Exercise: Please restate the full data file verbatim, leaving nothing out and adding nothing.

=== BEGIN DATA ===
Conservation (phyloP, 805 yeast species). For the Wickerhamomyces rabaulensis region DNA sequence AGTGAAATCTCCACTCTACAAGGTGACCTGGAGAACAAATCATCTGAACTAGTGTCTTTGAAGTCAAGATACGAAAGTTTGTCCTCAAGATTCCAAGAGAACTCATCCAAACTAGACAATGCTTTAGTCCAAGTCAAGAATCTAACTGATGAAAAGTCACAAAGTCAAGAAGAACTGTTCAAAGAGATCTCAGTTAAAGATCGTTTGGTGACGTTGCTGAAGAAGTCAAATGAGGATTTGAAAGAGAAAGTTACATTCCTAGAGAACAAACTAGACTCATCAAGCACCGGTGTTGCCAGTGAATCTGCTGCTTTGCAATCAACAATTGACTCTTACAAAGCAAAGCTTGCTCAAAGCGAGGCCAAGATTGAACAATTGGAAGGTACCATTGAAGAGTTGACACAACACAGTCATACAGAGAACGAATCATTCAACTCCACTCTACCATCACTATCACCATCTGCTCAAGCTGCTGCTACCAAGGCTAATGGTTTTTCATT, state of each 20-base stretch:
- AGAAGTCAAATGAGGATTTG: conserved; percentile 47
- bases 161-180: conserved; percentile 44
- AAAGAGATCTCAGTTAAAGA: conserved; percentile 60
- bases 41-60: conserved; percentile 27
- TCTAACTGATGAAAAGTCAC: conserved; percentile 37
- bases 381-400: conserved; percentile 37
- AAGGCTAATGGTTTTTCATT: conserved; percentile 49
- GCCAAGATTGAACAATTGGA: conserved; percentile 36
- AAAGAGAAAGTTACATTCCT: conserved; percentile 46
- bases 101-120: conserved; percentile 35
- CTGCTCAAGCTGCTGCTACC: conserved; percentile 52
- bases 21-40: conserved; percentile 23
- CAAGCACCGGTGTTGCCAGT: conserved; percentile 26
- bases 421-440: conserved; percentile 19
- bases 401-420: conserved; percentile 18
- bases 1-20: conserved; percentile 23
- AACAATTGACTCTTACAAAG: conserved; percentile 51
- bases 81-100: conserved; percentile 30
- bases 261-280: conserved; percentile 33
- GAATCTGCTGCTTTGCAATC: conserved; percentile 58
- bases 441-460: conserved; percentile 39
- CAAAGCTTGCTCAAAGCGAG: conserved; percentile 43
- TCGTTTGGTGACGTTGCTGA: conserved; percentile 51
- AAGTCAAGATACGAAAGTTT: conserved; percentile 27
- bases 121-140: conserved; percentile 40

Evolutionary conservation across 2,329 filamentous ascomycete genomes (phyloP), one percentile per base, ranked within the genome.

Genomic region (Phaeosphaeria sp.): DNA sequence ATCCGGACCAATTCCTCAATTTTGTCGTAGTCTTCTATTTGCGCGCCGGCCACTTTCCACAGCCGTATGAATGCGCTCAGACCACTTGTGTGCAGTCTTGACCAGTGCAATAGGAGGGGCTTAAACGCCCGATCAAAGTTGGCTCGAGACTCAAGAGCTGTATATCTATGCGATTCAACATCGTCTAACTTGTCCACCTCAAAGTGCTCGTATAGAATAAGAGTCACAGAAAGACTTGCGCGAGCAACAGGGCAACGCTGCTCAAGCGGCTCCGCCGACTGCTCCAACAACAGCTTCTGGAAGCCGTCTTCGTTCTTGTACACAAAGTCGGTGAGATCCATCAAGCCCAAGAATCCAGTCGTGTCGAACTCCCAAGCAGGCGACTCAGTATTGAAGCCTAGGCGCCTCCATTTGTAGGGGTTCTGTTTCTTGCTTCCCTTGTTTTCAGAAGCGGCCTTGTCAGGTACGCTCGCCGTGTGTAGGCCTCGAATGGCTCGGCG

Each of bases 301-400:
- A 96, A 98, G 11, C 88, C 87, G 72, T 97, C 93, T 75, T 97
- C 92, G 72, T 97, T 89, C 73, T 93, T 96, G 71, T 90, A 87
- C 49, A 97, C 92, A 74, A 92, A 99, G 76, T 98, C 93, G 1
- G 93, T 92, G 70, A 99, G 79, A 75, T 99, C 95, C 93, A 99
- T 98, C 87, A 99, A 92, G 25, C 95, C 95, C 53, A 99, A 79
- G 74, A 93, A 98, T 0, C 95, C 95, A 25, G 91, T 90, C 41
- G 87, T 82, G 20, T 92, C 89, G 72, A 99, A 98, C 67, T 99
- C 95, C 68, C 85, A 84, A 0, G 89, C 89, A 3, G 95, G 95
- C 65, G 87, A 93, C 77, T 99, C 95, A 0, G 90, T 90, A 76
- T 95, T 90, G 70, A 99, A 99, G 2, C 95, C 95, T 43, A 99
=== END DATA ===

Conservation (phyloP, 805 yeast species). For the Wickerhamomyces rabaulensis region DNA sequence AGTGAAATCTCCACTCTACAAGGTGACCTGGAGAACAAATCATCTGAACTAGTGTCTTTGAAGTCAAGATACGAAAGTTTGTCCTCAAGATTCCAAGAGAACTCATCCAAACTAGACAATGCTTTAGTCCAAGTCAAGAATCTAACTGATGAAAAGTCACAAAGTCAAGAAGAACTGTTCAAAGAGATCTCAGTTAAAGATCGTTTGGTGACGTTGCTGAAGAAGTCAAATGAGGATTTGAAAGAGAAAGTTACATTCCTAGAGAACAAACTAGACTCATCAAGCACCGGTGTTGCCAGTGAATCTGCTGCTTTGCAATCAACAATTGACTCTTACAAAGCAAAGCTTGCTCAAAGCGAGGCCAAGATTGAACAATTGGAAGGTACCATTGAAGAGTTGACACAACACAGTCATACAGAGAACGAATCATTCAACTCCACTCTACCATCACTATCACCATCTGCTCAAGCTGCTGCTACCAAGGCTAATGGTTTTTCATT, state of each 20-base stretch:
- AGAAGTCAAATGAGGATTTG: conserved; percentile 47
- bases 161-180: conserved; percentile 44
- AAAGAGATCTCAGTTAAAGA: conserved; percentile 60
- bases 41-60: conserved; percentile 27
- TCTAACTGATGAAAAGTCAC: conserved; percentile 37
- bases 381-400: conserved; percentile 37
- AAGGCTAATGGTTTTTCATT: conserved; percentile 49
- GCCAAGATTGAACAATTGGA: conserved; percentile 36
- AAAGAGAAAGTTACATTCCT: conserved; percentile 46
- bases 101-120: conserved; percentile 35
- CTGCTCAAGCTGCTGCTACC: conserved; percentile 52
- bases 21-40: conserved; percentile 23
- CAAGCACCGGTGTTGCCAGT: conserved; percentile 26
- bases 421-440: conserved; percentile 19
- bases 401-420: conserved; percentile 18
- bases 1-20: conserved; percentile 23
- AACAATTGACTCTTACAAAG: conserved; percentile 51
- bases 81-100: conserved; percentile 30
- bases 261-280: conserved; percentile 33
- GAATCTGCTGCTTTGCAATC: conserved; percentile 58
- bases 441-460: conserved; percentile 39
- CAAAGCTTGCTCAAAGCGAG: conserved; percentile 43
- TCGTTTGGTGACGTTGCTGA: conserved; percentile 51
- AAGTCAAGATACGAAAGTTT: conserved; percentile 27
- bases 121-140: conserved; percentile 40

Evolutionary conservation across 2,329 filamentous ascomycete genomes (phyloP), one percentile per base, ranked within the genome.

Genomic region (Phaeosphaeria sp.): DNA sequence ATCCGGACCAATTCCTCAATTTTGTCGTAGTCTTCTATTTGCGCGCCGGCCACTTTCCACAGCCGTATGAATGCGCTCAGACCACTTGTGTGCAGTCTTGACCAGTGCAATAGGAGGGGCTTAAACGCCCGATCAAAGTTGGCTCGAGACTCAAGAGCTGTATATCTATGCGATTCAACATCGTCTAACTTGTCCACCTCAAAGTGCTCGTATAGAATAAGAGTCACAGAAAGACTTGCGCGAGCAACAGGGCAACGCTGCTCAAGCGGCTCCGCCGACTGCTCCAACAACAGCTTCTGGAAGCCGTCTTCGTTCTTGTACACAAAGTCGGTGAGATCCATCAAGCCCAAGAATCCAGTCGTGTCGAACTCCCAAGCAGGCGACTCAGTATTGAAGCCTAGGCGCCTCCATTTGTAGGGGTTCTGTTTCTTGCTTCCCTTGTTTTCAGAAGCGGCCTTGTCAGGTACGCTCGCCGTGTGTAGGCCTCGAATGGCTCGGCG

Each of bases 301-400:
- A 96, A 98, G 11, C 88, C 87, G 72, T 97, C 93, T 75, T 97
- C 92, G 72, T 97, T 89, C 73, T 93, T 96, G 71, T 90, A 87
- C 49, A 97, C 92, A 74, A 92, A 99, G 76, T 98, C 93, G 1
- G 93, T 92, G 70, A 99, G 79, A 75, T 99, C 95, C 93, A 99
- T 98, C 87, A 99, A 92, G 25, C 95, C 95, C 53, A 99, A 79
- G 74, A 93, A 98, T 0, C 95, C 95, A 25, G 91, T 90, C 41
- G 87, T 82, G 20, T 92, C 89, G 72, A 99, A 98, C 67, T 99
- C 95, C 68, C 85, A 84, A 0, G 89, C 89, A 3, G 95, G 95
- C 65, G 87, A 93, C 77, T 99, C 95, A 0, G 90, T 90, A 76
- T 95, T 90, G 70, A 99, A 99, G 2, C 95, C 95, T 43, A 99